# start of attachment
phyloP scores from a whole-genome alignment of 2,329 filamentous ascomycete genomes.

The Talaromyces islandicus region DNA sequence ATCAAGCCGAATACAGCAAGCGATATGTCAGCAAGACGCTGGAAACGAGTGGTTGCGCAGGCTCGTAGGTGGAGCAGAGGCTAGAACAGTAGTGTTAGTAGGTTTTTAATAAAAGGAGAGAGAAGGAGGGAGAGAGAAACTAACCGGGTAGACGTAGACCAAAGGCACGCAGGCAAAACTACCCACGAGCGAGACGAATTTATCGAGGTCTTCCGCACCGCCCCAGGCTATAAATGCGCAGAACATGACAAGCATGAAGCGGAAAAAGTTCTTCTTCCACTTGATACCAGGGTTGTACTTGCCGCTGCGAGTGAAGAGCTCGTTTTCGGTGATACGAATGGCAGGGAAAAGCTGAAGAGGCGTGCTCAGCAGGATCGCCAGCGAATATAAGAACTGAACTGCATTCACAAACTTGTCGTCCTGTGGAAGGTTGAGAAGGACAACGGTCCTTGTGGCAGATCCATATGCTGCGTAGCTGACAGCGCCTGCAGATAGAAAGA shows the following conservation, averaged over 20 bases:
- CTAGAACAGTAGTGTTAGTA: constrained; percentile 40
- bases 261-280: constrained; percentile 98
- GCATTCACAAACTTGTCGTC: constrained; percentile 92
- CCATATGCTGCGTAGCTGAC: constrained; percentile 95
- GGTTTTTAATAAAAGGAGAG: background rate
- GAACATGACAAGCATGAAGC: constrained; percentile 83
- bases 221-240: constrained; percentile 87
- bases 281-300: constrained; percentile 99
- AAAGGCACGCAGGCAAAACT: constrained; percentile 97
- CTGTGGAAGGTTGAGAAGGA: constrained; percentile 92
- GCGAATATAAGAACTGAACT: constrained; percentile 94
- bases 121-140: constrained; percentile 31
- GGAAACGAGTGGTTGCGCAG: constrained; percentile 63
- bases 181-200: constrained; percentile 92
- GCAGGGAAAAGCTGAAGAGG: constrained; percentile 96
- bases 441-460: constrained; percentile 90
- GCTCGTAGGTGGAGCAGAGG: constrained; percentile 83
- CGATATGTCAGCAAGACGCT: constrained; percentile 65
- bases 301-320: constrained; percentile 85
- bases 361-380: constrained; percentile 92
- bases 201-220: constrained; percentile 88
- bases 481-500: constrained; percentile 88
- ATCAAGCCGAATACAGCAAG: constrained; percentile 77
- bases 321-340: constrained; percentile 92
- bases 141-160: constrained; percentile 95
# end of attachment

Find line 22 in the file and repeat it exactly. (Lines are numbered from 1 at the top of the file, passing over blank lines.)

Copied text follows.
- bases 361-380: constrained; percentile 92